Even within Britain, mapping was used to control the people. Following the 1745 Jacobite Rebellion in Scotland, Major General William Roy was dispatched to map the country in detail. His maps were used to assist the policing of the rebellious Scots for decades. The maps are still in use today as the basis of the Ancient Woodland Inventory of Scotland. Roy's pioneering work using new theodolites and mapping techniques led directly to the establishment of the Ordnance Survey in 1791, which is now the world's largest producer of commercial maps.
In North America, map-making was integral to the American War of Independence, through John Mitchell's 1755 map, on which the boundaries of the new United States were defined by American and British negotiators in Paris in 1782 - 836.
Another notable piece of map-making in North America, was that of the Mason-Dixon Line, which is most commonly associated with the division between the northern and southern (free and slave, respectively) states during the American Civil War. In fact the line was delineated in the mid-1700s to settle a property dispute. The two surveyors who mapped it were Charles Mason and Jeremiah Dixon from England.
The invention and development of man taking to the air7 and then photography, led to significant advances in mapping the world, especially of those areas not accessible by land. Aerial photography became especially important during World War II, for the reconnaissance and mapping of bombing targets in particular.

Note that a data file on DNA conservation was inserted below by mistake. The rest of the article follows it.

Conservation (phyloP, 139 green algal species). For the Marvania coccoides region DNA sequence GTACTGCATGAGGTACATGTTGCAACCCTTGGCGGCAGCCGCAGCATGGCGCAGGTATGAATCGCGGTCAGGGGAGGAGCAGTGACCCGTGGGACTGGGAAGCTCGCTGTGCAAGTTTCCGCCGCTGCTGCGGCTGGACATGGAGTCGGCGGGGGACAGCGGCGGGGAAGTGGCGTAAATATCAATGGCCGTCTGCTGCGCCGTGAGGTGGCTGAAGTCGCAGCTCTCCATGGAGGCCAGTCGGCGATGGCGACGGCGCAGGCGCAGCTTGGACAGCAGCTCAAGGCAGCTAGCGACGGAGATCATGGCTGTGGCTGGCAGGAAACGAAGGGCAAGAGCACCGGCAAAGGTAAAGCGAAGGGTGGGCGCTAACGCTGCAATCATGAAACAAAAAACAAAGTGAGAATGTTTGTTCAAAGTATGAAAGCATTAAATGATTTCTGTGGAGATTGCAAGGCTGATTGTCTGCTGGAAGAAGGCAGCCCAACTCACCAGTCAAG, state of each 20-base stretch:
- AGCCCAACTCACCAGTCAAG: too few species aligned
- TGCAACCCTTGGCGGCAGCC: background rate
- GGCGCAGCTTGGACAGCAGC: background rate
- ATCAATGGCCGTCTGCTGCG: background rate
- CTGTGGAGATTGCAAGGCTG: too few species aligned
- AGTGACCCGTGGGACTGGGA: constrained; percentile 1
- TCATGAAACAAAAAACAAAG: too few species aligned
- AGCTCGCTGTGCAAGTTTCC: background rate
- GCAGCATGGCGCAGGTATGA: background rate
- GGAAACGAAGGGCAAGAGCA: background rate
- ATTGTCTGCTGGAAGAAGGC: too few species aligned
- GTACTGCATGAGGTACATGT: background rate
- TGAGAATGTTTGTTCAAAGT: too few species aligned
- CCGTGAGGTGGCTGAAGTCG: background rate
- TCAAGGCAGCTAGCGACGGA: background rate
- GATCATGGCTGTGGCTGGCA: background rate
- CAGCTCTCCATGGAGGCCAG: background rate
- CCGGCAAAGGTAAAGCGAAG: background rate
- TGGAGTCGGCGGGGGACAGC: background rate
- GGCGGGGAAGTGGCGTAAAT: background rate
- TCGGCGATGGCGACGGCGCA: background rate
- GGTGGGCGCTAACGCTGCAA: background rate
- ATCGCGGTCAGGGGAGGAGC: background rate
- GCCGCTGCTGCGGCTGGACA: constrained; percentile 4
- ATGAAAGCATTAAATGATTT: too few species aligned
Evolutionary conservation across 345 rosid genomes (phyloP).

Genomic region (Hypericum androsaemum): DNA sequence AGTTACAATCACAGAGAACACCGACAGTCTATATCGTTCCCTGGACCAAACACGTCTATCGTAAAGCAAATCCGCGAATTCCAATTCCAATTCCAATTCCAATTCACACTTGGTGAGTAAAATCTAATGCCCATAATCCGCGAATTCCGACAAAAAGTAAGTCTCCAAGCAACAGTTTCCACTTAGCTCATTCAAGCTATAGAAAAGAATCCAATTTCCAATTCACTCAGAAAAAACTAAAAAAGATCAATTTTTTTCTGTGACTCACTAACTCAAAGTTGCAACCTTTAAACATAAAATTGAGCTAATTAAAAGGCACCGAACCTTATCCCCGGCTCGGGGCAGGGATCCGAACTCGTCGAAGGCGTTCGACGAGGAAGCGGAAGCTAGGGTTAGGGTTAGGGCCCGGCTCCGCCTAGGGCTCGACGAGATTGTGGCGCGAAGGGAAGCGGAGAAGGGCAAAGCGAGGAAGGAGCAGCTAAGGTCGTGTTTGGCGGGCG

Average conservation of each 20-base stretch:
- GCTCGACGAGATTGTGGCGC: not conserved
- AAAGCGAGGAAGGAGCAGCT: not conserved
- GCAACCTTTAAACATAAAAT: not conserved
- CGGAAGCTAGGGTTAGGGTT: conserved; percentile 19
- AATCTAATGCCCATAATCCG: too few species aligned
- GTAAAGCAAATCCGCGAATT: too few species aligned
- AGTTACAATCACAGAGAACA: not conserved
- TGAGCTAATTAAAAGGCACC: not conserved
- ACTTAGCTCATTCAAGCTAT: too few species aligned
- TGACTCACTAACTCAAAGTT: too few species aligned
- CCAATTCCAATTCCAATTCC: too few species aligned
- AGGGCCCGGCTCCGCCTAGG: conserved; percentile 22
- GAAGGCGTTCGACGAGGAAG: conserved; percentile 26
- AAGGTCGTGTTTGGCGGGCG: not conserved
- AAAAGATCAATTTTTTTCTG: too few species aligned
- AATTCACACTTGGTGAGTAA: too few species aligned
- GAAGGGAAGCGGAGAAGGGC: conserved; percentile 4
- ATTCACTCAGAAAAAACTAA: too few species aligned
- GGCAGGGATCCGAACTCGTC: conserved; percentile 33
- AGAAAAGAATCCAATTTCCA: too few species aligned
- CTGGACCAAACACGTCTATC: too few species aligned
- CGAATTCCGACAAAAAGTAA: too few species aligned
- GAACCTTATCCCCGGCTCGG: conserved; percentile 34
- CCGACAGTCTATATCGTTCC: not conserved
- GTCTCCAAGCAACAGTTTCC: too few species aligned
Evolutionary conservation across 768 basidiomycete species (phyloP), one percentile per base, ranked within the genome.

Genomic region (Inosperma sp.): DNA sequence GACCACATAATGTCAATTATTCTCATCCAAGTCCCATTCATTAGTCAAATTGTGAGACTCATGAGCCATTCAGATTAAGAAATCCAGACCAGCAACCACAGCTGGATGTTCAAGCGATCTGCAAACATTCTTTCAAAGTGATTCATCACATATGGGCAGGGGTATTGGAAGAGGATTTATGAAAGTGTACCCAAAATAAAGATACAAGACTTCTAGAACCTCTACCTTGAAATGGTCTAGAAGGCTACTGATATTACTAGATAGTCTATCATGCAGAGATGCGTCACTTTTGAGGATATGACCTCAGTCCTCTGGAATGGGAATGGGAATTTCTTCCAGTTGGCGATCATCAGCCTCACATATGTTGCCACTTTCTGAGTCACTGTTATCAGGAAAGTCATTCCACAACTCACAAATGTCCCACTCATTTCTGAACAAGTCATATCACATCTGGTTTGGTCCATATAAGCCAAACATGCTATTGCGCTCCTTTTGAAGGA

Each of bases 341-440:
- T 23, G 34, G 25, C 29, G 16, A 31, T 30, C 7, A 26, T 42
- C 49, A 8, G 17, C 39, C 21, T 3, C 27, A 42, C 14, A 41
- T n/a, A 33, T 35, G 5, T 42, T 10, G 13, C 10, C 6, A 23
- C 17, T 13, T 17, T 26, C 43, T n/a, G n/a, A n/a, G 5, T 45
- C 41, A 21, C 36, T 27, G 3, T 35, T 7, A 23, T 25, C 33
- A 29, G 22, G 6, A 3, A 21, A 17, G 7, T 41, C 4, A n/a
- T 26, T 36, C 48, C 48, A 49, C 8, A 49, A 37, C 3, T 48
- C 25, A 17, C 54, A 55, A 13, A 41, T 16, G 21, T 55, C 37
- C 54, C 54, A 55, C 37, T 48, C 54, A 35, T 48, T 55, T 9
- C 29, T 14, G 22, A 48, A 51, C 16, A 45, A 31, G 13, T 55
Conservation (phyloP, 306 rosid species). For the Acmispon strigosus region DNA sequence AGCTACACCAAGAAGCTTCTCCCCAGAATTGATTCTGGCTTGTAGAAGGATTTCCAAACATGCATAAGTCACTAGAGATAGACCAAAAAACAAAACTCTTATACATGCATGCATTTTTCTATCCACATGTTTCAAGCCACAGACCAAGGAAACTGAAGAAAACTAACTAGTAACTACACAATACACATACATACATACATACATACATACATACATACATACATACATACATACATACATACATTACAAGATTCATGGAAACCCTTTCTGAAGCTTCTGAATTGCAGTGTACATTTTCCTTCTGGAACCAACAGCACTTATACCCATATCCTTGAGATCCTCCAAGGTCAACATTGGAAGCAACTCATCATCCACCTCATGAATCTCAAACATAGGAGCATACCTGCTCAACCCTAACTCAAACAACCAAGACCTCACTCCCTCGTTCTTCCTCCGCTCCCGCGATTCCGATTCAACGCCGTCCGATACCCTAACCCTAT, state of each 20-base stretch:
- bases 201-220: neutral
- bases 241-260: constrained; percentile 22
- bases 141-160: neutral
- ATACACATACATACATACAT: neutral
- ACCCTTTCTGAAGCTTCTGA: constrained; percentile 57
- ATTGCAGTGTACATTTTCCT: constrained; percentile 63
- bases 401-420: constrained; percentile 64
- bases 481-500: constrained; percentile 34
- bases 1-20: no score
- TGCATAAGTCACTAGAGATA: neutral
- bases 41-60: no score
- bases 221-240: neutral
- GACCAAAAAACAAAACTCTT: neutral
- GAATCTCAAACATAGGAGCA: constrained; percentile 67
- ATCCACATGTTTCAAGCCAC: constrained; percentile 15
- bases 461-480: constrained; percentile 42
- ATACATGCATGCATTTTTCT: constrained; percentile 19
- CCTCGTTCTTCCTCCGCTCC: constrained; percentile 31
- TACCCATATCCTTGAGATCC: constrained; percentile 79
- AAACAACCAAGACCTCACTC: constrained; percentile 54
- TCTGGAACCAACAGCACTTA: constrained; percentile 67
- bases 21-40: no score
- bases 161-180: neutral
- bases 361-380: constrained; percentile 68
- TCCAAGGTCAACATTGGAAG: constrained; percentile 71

Satellite photography and imaging followed on a few decades after aerial photography and we are probably all familiar with photographs of the earth from space, showing cloud formations, light sources, ocean currents and landforms.
Geographic Information Systems
The biggest revolution in map-making occurred in the 1970s with the development of Geographic Information Systems, or GIS. These used all the information held about a given area - and in 1973 the first computerised large scale, digitised maps appeared in the UK. Complete digitisation of the country was achieved in 1995.
In traditional paper map-making, the map is both the database and the display of geographic information. By contrast, a GIS includes computer software, hardware, digital data, storage, analysis and displays huge amounts of information. It provides the potential for producing information on a map base, for very specific purposes and it allows more detailed analysis of the spatial patterns of the earth than ever before.
The sky is no longer the limit for map-makers, as satellites orbiting other celestial bodies now send data back to Earth, which can create detailed landform maps and images of planets and moons we are unlikely to see in such detail for real.
Where Has Map-making Got Us?
Maps help us work out where we have come from and where we are going. That was their purpose in 2300BC and is still their purpose today. The main difference is that the Babylonians wanted to know how to reach the closest source of water or food; today we want to know how to get to the other side of the world. Our horizons have expanded enormously in the intervening 4300 years, thanks in no small part to map-makers.